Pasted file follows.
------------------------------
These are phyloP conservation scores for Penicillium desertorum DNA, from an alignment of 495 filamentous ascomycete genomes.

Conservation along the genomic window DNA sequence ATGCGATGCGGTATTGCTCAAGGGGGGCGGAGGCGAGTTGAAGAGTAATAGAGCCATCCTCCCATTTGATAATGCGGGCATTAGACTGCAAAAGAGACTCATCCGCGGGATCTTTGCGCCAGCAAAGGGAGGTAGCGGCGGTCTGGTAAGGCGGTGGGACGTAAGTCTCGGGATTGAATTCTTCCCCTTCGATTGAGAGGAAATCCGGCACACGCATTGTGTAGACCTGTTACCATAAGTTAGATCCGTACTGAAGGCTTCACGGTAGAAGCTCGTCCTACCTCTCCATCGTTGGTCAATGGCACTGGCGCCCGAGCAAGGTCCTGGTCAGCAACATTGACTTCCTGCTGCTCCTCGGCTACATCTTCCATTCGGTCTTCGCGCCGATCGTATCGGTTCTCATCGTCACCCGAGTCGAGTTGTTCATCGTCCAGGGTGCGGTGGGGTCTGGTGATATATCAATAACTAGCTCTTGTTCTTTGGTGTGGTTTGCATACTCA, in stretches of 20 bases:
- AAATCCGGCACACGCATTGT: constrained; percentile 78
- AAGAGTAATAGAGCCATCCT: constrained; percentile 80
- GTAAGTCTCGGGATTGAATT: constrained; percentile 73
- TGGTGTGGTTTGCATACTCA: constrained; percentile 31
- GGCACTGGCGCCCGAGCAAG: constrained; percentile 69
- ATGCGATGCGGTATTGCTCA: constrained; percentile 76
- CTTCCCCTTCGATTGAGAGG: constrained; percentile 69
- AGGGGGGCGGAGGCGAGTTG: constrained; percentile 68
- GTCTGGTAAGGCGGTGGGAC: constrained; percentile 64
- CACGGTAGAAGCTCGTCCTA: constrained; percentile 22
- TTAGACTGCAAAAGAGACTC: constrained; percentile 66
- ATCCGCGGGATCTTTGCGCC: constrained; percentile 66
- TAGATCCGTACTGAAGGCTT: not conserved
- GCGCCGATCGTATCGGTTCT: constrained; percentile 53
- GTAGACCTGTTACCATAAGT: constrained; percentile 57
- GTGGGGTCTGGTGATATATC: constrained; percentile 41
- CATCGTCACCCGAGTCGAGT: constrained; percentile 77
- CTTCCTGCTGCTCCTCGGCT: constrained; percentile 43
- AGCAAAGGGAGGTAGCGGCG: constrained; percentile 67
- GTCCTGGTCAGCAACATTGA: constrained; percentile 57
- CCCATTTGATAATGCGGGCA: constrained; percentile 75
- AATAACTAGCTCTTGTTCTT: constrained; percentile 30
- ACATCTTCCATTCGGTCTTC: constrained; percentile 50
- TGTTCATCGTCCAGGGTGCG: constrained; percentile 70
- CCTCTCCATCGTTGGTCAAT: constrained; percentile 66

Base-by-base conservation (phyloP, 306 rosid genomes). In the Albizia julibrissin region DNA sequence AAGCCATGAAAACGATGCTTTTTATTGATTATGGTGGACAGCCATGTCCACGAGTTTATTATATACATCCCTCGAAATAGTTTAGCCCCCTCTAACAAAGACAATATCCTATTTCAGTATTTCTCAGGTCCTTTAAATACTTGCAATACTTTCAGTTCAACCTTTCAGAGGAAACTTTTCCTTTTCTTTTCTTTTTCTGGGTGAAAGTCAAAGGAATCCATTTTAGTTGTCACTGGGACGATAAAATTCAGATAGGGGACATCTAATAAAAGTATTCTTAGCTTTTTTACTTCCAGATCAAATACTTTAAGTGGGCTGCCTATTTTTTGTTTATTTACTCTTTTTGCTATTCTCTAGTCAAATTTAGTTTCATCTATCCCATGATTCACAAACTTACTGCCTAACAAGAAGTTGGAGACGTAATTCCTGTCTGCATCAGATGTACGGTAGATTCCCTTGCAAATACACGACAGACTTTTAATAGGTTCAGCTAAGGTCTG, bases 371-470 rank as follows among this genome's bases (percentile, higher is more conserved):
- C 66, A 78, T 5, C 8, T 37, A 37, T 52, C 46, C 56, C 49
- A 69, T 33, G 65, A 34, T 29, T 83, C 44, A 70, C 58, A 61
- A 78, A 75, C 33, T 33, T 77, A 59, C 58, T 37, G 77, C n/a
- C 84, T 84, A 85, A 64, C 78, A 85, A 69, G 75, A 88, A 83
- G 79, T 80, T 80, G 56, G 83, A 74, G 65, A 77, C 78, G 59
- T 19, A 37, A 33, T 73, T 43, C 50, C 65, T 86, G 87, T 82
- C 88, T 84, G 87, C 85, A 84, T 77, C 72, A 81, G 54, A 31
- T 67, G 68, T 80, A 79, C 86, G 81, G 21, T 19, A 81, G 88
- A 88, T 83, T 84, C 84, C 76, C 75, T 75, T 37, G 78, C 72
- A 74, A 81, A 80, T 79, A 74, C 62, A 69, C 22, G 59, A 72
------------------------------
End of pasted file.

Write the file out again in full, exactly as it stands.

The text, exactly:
These are phyloP conservation scores for Penicillium desertorum DNA, from an alignment of 495 filamentous ascomycete genomes.

Conservation along the genomic window DNA sequence ATGCGATGCGGTATTGCTCAAGGGGGGCGGAGGCGAGTTGAAGAGTAATAGAGCCATCCTCCCATTTGATAATGCGGGCATTAGACTGCAAAAGAGACTCATCCGCGGGATCTTTGCGCCAGCAAAGGGAGGTAGCGGCGGTCTGGTAAGGCGGTGGGACGTAAGTCTCGGGATTGAATTCTTCCCCTTCGATTGAGAGGAAATCCGGCACACGCATTGTGTAGACCTGTTACCATAAGTTAGATCCGTACTGAAGGCTTCACGGTAGAAGCTCGTCCTACCTCTCCATCGTTGGTCAATGGCACTGGCGCCCGAGCAAGGTCCTGGTCAGCAACATTGACTTCCTGCTGCTCCTCGGCTACATCTTCCATTCGGTCTTCGCGCCGATCGTATCGGTTCTCATCGTCACCCGAGTCGAGTTGTTCATCGTCCAGGGTGCGGTGGGGTCTGGTGATATATCAATAACTAGCTCTTGTTCTTTGGTGTGGTTTGCATACTCA, in stretches of 20 bases:
- AAATCCGGCACACGCATTGT: constrained; percentile 78
- AAGAGTAATAGAGCCATCCT: constrained; percentile 80
- GTAAGTCTCGGGATTGAATT: constrained; percentile 73
- TGGTGTGGTTTGCATACTCA: constrained; percentile 31
- GGCACTGGCGCCCGAGCAAG: constrained; percentile 69
- ATGCGATGCGGTATTGCTCA: constrained; percentile 76
- CTTCCCCTTCGATTGAGAGG: constrained; percentile 69
- AGGGGGGCGGAGGCGAGTTG: constrained; percentile 68
- GTCTGGTAAGGCGGTGGGAC: constrained; percentile 64
- CACGGTAGAAGCTCGTCCTA: constrained; percentile 22
- TTAGACTGCAAAAGAGACTC: constrained; percentile 66
- ATCCGCGGGATCTTTGCGCC: constrained; percentile 66
- TAGATCCGTACTGAAGGCTT: not conserved
- GCGCCGATCGTATCGGTTCT: constrained; percentile 53
- GTAGACCTGTTACCATAAGT: constrained; percentile 57
- GTGGGGTCTGGTGATATATC: constrained; percentile 41
- CATCGTCACCCGAGTCGAGT: constrained; percentile 77
- CTTCCTGCTGCTCCTCGGCT: constrained; percentile 43
- AGCAAAGGGAGGTAGCGGCG: constrained; percentile 67
- GTCCTGGTCAGCAACATTGA: constrained; percentile 57
- CCCATTTGATAATGCGGGCA: constrained; percentile 75
- AATAACTAGCTCTTGTTCTT: constrained; percentile 30
- ACATCTTCCATTCGGTCTTC: constrained; percentile 50
- TGTTCATCGTCCAGGGTGCG: constrained; percentile 70
- CCTCTCCATCGTTGGTCAAT: constrained; percentile 66

Base-by-base conservation (phyloP, 306 rosid genomes). In the Albizia julibrissin region DNA sequence AAGCCATGAAAACGATGCTTTTTATTGATTATGGTGGACAGCCATGTCCACGAGTTTATTATATACATCCCTCGAAATAGTTTAGCCCCCTCTAACAAAGACAATATCCTATTTCAGTATTTCTCAGGTCCTTTAAATACTTGCAATACTTTCAGTTCAACCTTTCAGAGGAAACTTTTCCTTTTCTTTTCTTTTTCTGGGTGAAAGTCAAAGGAATCCATTTTAGTTGTCACTGGGACGATAAAATTCAGATAGGGGACATCTAATAAAAGTATTCTTAGCTTTTTTACTTCCAGATCAAATACTTTAAGTGGGCTGCCTATTTTTTGTTTATTTACTCTTTTTGCTATTCTCTAGTCAAATTTAGTTTCATCTATCCCATGATTCACAAACTTACTGCCTAACAAGAAGTTGGAGACGTAATTCCTGTCTGCATCAGATGTACGGTAGATTCCCTTGCAAATACACGACAGACTTTTAATAGGTTCAGCTAAGGTCTG, bases 371-470 rank as follows among this genome's bases (percentile, higher is more conserved):
- C 66, A 78, T 5, C 8, T 37, A 37, T 52, C 46, C 56, C 49
- A 69, T 33, G 65, A 34, T 29, T 83, C 44, A 70, C 58, A 61
- A 78, A 75, C 33, T 33, T 77, A 59, C 58, T 37, G 77, C n/a
- C 84, T 84, A 85, A 64, C 78, A 85, A 69, G 75, A 88, A 83
- G 79, T 80, T 80, G 56, G 83, A 74, G 65, A 77, C 78, G 59
- T 19, A 37, A 33, T 73, T 43, C 50, C 65, T 86, G 87, T 82
- C 88, T 84, G 87, C 85, A 84, T 77, C 72, A 81, G 54, A 31
- T 67, G 68, T 80, A 79, C 86, G 81, G 21, T 19, A 81, G 88
- A 88, T 83, T 84, C 84, C 76, C 75, T 75, T 37, G 78, C 72
- A 74, A 81, A 80, T 79, A 74, C 62, A 69, C 22, G 59, A 72